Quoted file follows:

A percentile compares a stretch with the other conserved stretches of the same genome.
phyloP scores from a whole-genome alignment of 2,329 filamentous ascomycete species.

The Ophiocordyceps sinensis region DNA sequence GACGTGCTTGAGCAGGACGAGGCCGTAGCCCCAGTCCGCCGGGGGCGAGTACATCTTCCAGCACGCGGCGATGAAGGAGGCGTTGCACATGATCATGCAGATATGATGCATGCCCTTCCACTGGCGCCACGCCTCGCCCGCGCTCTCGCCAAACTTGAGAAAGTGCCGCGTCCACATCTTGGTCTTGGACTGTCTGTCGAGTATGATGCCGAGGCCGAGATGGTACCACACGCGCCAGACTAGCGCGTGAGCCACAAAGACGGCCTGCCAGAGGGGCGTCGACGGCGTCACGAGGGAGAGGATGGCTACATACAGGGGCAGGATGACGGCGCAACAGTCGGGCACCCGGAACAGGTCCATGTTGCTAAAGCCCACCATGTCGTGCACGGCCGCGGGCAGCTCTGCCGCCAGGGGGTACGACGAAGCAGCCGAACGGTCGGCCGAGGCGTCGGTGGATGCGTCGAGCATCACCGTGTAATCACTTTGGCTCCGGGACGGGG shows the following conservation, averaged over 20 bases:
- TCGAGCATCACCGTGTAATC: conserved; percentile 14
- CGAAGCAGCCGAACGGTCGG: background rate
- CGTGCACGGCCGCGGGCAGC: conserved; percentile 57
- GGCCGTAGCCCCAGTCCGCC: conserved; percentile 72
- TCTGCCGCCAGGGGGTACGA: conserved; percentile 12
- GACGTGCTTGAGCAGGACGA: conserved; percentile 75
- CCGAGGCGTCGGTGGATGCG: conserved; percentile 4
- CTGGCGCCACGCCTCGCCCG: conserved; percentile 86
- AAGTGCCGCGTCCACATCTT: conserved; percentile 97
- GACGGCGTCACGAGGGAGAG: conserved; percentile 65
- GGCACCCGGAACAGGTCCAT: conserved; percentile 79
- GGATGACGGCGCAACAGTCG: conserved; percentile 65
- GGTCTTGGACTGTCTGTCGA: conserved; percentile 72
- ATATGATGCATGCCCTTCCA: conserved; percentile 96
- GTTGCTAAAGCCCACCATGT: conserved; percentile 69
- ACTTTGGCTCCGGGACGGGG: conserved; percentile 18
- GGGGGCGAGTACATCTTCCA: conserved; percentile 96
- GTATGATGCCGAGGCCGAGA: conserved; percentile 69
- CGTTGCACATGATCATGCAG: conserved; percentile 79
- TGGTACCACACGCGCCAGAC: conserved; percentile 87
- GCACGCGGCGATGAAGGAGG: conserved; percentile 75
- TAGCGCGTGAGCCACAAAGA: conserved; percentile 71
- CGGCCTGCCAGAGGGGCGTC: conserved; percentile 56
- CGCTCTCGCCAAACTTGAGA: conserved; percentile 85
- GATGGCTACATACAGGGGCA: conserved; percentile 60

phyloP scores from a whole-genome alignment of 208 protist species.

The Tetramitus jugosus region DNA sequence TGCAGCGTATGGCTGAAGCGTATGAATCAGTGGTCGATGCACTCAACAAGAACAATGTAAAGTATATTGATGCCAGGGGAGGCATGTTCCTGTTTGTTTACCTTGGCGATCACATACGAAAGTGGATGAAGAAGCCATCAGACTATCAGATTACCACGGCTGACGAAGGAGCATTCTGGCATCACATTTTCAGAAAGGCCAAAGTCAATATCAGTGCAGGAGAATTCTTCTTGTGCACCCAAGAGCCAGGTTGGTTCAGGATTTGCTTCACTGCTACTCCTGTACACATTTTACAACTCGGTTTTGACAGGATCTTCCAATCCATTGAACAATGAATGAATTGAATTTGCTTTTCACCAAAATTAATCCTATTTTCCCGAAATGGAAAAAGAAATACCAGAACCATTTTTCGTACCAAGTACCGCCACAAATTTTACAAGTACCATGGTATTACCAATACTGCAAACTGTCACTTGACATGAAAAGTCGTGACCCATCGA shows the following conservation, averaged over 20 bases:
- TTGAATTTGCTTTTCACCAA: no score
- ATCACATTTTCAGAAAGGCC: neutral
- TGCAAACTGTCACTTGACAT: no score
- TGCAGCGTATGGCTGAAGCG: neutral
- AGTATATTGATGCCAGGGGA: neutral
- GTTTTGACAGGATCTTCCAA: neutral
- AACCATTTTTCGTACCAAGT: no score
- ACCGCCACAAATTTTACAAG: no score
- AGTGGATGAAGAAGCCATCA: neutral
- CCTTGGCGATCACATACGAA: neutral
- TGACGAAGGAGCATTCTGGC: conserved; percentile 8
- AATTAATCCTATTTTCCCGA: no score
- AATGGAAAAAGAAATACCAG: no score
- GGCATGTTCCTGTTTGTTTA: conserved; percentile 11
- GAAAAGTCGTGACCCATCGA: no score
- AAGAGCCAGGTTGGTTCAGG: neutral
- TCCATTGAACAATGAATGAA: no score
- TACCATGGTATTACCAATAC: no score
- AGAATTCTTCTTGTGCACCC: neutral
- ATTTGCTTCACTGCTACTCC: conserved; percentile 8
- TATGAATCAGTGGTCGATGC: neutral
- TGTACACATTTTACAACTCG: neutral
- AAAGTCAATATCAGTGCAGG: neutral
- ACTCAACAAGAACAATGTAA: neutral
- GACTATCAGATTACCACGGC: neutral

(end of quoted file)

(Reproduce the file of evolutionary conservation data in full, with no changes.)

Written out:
A percentile compares a stretch with the other conserved stretches of the same genome.
phyloP scores from a whole-genome alignment of 2,329 filamentous ascomycete species.

The Ophiocordyceps sinensis region DNA sequence GACGTGCTTGAGCAGGACGAGGCCGTAGCCCCAGTCCGCCGGGGGCGAGTACATCTTCCAGCACGCGGCGATGAAGGAGGCGTTGCACATGATCATGCAGATATGATGCATGCCCTTCCACTGGCGCCACGCCTCGCCCGCGCTCTCGCCAAACTTGAGAAAGTGCCGCGTCCACATCTTGGTCTTGGACTGTCTGTCGAGTATGATGCCGAGGCCGAGATGGTACCACACGCGCCAGACTAGCGCGTGAGCCACAAAGACGGCCTGCCAGAGGGGCGTCGACGGCGTCACGAGGGAGAGGATGGCTACATACAGGGGCAGGATGACGGCGCAACAGTCGGGCACCCGGAACAGGTCCATGTTGCTAAAGCCCACCATGTCGTGCACGGCCGCGGGCAGCTCTGCCGCCAGGGGGTACGACGAAGCAGCCGAACGGTCGGCCGAGGCGTCGGTGGATGCGTCGAGCATCACCGTGTAATCACTTTGGCTCCGGGACGGGG shows the following conservation, averaged over 20 bases:
- TCGAGCATCACCGTGTAATC: conserved; percentile 14
- CGAAGCAGCCGAACGGTCGG: background rate
- CGTGCACGGCCGCGGGCAGC: conserved; percentile 57
- GGCCGTAGCCCCAGTCCGCC: conserved; percentile 72
- TCTGCCGCCAGGGGGTACGA: conserved; percentile 12
- GACGTGCTTGAGCAGGACGA: conserved; percentile 75
- CCGAGGCGTCGGTGGATGCG: conserved; percentile 4
- CTGGCGCCACGCCTCGCCCG: conserved; percentile 86
- AAGTGCCGCGTCCACATCTT: conserved; percentile 97
- GACGGCGTCACGAGGGAGAG: conserved; percentile 65
- GGCACCCGGAACAGGTCCAT: conserved; percentile 79
- GGATGACGGCGCAACAGTCG: conserved; percentile 65
- GGTCTTGGACTGTCTGTCGA: conserved; percentile 72
- ATATGATGCATGCCCTTCCA: conserved; percentile 96
- GTTGCTAAAGCCCACCATGT: conserved; percentile 69
- ACTTTGGCTCCGGGACGGGG: conserved; percentile 18
- GGGGGCGAGTACATCTTCCA: conserved; percentile 96
- GTATGATGCCGAGGCCGAGA: conserved; percentile 69
- CGTTGCACATGATCATGCAG: conserved; percentile 79
- TGGTACCACACGCGCCAGAC: conserved; percentile 87
- GCACGCGGCGATGAAGGAGG: conserved; percentile 75
- TAGCGCGTGAGCCACAAAGA: conserved; percentile 71
- CGGCCTGCCAGAGGGGCGTC: conserved; percentile 56
- CGCTCTCGCCAAACTTGAGA: conserved; percentile 85
- GATGGCTACATACAGGGGCA: conserved; percentile 60

phyloP scores from a whole-genome alignment of 208 protist species.

The Tetramitus jugosus region DNA sequence TGCAGCGTATGGCTGAAGCGTATGAATCAGTGGTCGATGCACTCAACAAGAACAATGTAAAGTATATTGATGCCAGGGGAGGCATGTTCCTGTTTGTTTACCTTGGCGATCACATACGAAAGTGGATGAAGAAGCCATCAGACTATCAGATTACCACGGCTGACGAAGGAGCATTCTGGCATCACATTTTCAGAAAGGCCAAAGTCAATATCAGTGCAGGAGAATTCTTCTTGTGCACCCAAGAGCCAGGTTGGTTCAGGATTTGCTTCACTGCTACTCCTGTACACATTTTACAACTCGGTTTTGACAGGATCTTCCAATCCATTGAACAATGAATGAATTGAATTTGCTTTTCACCAAAATTAATCCTATTTTCCCGAAATGGAAAAAGAAATACCAGAACCATTTTTCGTACCAAGTACCGCCACAAATTTTACAAGTACCATGGTATTACCAATACTGCAAACTGTCACTTGACATGAAAAGTCGTGACCCATCGA shows the following conservation, averaged over 20 bases:
- TTGAATTTGCTTTTCACCAA: no score
- ATCACATTTTCAGAAAGGCC: neutral
- TGCAAACTGTCACTTGACAT: no score
- TGCAGCGTATGGCTGAAGCG: neutral
- AGTATATTGATGCCAGGGGA: neutral
- GTTTTGACAGGATCTTCCAA: neutral
- AACCATTTTTCGTACCAAGT: no score
- ACCGCCACAAATTTTACAAG: no score
- AGTGGATGAAGAAGCCATCA: neutral
- CCTTGGCGATCACATACGAA: neutral
- TGACGAAGGAGCATTCTGGC: conserved; percentile 8
- AATTAATCCTATTTTCCCGA: no score
- AATGGAAAAAGAAATACCAG: no score
- GGCATGTTCCTGTTTGTTTA: conserved; percentile 11
- GAAAAGTCGTGACCCATCGA: no score
- AAGAGCCAGGTTGGTTCAGG: neutral
- TCCATTGAACAATGAATGAA: no score
- TACCATGGTATTACCAATAC: no score
- AGAATTCTTCTTGTGCACCC: neutral
- ATTTGCTTCACTGCTACTCC: conserved; percentile 8
- TATGAATCAGTGGTCGATGC: neutral
- TGTACACATTTTACAACTCG: neutral
- AAAGTCAATATCAGTGCAGG: neutral
- ACTCAACAAGAACAATGTAA: neutral
- GACTATCAGATTACCACGGC: neutral